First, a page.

Government to defy Human Rights watchdog by not allowing ‘adult’ pupils to withdraw from Collective Worship and Religious Education
The Government last night threw out proposals that would have permitted older children to withdraw themselves from collective worship and religious education in schools – despite the fact that the Parliamentary Human Rights watchdog had said that if they are competent to decide this would be a breach of the pupils’ human rights.
Keith Porteous Wood, Executive Director of the National Secular Society, said: “Parents are entitled to withdraw their children from Religious Education or Collective Worship without giving any reason. But Education Minister Lord Adonis refused in the Lords last night to accept an amendment to transfer this right to pupils considered adults for Human Rights purposes. The amendment was brought to implement a specific recommendation of the Joint Committee on Human Rights.
“We urge Lord Adonis to think again because he appears to be suggesting that even adult pupils should leave their Human Rights behind at the school gate. The Government’s refusal is an abuse of Human Rights. It is Dickensian for the state to legally require pupils below sixth form to “take part” in an act of worship, especially when two thirds of secondary school children are not religious (according to the Social Research Council).
“The Government’s divergence from Human Rights on Religious Education is even greater. The Government will not allow any pupils even if over 18 to withdraw themselves form Religious Education, yet parents can withdraw them at any age. It suits the churches’ case for them to give the impression that all Religious Education lessons are non-proselytising, but they are not. The law allows proselytising lessons in thousands of religious schools and in some of them pupils are even forced to watch pro-life films of aborted foetuses. It is outrageous that pupils considered adults for human rights purposes, and indeed even those who have reached the legal age of majority, should be forced to participate. The Human Rights proposal was not that the lessons be discontinued, but simply that older pupils be given a choice.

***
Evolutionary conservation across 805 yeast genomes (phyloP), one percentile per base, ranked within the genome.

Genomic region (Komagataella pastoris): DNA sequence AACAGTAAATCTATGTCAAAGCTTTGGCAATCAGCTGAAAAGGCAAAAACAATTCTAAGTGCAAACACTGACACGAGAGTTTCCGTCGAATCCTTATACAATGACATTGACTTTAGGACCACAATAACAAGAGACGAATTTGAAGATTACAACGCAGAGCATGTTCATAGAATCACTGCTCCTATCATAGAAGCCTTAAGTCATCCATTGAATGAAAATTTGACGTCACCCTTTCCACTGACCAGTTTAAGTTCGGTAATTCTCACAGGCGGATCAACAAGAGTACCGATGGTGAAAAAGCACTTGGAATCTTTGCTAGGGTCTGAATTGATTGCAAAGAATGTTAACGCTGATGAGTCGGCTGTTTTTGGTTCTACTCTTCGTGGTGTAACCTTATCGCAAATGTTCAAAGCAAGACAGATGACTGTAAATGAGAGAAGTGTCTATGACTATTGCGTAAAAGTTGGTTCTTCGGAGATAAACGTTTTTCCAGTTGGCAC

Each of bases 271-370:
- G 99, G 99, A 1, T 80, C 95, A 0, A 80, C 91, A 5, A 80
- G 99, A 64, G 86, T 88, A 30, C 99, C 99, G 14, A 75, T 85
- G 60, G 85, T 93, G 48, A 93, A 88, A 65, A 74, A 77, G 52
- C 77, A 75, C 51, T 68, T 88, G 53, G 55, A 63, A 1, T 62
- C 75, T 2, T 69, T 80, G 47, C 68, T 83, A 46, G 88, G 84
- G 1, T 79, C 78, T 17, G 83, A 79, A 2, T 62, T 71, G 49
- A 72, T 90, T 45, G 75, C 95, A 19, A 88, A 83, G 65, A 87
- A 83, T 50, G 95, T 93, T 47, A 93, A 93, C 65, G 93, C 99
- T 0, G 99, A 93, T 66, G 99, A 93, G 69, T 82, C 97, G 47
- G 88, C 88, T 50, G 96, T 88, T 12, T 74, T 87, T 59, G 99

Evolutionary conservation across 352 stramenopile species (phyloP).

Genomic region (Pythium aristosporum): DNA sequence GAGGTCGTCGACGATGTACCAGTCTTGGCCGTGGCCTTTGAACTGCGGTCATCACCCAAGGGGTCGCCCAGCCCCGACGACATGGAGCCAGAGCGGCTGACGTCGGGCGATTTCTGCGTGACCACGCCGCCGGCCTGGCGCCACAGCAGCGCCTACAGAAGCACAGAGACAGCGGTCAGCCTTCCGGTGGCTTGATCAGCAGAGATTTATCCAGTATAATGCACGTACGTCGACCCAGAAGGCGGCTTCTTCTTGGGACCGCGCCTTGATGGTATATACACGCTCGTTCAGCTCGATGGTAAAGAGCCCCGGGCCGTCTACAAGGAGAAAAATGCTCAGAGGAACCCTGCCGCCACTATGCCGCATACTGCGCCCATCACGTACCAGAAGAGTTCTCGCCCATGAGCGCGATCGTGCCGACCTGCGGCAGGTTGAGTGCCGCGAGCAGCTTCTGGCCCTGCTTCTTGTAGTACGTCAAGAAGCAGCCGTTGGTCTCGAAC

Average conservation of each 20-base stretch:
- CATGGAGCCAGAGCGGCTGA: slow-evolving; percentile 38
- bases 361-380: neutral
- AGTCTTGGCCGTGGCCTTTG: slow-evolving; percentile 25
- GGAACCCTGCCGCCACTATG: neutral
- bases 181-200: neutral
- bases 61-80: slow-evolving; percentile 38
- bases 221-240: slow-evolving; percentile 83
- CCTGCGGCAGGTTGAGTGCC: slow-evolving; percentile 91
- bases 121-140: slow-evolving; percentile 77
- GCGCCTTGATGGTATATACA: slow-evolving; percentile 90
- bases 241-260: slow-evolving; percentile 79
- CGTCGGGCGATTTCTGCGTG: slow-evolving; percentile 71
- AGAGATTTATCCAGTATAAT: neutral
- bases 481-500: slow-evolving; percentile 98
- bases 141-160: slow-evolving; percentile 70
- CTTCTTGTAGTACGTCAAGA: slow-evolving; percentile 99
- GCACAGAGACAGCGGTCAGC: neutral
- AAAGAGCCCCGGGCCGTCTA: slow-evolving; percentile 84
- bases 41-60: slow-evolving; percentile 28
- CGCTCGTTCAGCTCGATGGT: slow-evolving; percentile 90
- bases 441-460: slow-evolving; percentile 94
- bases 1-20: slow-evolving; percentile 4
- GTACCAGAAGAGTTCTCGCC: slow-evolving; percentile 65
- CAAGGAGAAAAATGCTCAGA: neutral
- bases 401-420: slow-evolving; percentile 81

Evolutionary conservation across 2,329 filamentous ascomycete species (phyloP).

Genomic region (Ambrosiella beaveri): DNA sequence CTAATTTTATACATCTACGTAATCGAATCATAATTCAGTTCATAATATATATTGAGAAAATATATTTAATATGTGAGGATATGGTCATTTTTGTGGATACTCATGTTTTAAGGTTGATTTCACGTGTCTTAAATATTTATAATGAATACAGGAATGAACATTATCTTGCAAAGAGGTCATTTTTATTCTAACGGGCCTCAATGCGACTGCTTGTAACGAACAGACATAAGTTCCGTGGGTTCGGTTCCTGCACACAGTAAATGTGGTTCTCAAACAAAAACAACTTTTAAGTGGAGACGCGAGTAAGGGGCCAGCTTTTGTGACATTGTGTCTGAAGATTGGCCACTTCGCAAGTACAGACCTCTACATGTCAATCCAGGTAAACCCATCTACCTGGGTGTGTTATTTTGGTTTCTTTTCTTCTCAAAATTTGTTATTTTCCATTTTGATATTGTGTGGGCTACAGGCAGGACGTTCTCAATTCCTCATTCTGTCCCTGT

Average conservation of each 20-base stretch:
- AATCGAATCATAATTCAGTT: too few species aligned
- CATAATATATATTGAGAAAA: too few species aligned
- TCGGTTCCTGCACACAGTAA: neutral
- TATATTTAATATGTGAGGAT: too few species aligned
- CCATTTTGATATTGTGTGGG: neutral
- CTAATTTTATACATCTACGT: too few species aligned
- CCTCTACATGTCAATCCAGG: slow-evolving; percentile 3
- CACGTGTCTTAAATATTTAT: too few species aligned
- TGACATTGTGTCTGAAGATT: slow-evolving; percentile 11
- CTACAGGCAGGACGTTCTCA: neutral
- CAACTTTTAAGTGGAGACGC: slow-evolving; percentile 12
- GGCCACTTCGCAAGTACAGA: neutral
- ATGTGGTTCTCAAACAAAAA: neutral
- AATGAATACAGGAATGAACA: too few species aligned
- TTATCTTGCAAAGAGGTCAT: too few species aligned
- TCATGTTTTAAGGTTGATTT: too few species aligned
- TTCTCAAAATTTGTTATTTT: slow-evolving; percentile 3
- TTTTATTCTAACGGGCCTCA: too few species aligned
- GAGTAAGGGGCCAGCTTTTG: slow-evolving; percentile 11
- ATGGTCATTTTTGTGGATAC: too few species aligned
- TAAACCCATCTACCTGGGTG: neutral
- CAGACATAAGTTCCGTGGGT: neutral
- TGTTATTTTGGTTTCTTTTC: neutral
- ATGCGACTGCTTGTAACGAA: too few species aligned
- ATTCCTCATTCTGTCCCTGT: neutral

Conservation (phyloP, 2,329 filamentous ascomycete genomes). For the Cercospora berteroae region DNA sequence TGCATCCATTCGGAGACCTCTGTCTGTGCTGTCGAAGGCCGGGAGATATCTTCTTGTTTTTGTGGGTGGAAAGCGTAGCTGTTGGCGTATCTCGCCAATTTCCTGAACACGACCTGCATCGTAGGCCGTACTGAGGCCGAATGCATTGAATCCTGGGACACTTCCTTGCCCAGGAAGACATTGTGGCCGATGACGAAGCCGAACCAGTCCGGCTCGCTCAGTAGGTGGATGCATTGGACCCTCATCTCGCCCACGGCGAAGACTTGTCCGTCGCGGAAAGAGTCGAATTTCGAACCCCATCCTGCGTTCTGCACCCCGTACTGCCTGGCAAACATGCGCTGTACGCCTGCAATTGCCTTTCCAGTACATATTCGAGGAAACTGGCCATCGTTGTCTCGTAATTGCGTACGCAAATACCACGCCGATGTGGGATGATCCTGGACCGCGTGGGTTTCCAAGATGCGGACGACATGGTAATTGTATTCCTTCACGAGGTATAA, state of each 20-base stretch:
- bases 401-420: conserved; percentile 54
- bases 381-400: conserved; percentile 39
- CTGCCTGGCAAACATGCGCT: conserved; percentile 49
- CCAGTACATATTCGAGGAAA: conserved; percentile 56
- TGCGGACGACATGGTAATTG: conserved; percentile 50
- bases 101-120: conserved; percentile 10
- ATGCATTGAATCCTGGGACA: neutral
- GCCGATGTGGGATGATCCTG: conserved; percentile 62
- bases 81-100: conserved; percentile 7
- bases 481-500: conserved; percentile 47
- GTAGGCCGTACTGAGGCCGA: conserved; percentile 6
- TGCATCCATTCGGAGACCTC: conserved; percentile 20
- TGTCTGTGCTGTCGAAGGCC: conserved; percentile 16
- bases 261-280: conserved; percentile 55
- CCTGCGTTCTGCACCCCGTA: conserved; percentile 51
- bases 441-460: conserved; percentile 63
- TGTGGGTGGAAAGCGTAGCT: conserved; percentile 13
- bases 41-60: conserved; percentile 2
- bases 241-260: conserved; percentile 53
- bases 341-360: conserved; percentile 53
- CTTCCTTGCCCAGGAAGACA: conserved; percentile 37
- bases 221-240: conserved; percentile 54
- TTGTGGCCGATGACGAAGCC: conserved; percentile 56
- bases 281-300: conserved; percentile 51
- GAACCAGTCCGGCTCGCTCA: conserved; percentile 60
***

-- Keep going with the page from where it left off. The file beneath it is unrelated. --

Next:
“Even when it is a Human Rights obligation, the Government mantra of Choice is suddenly abandoned when it comes to religion. It has just dawned on the Government that its obsessive religiosity has got it into deep water on community cohesion. It is well past time it rethought its position on religion in education.
The amendment to the Education and Inspections Bill was tabled by Baroness Turner of Camden (Labour) supported by LibDems Lords Avebury and (Dick) Taverne. Lady Turner and Lord Taverne are Honorary Associates of the National Secular Society.
Debate starts Lords Hansard 17 Oct 2006 : Column 697.
Lady Turner moves amendment Lords Hansard 17 Oct 2006 : Column 722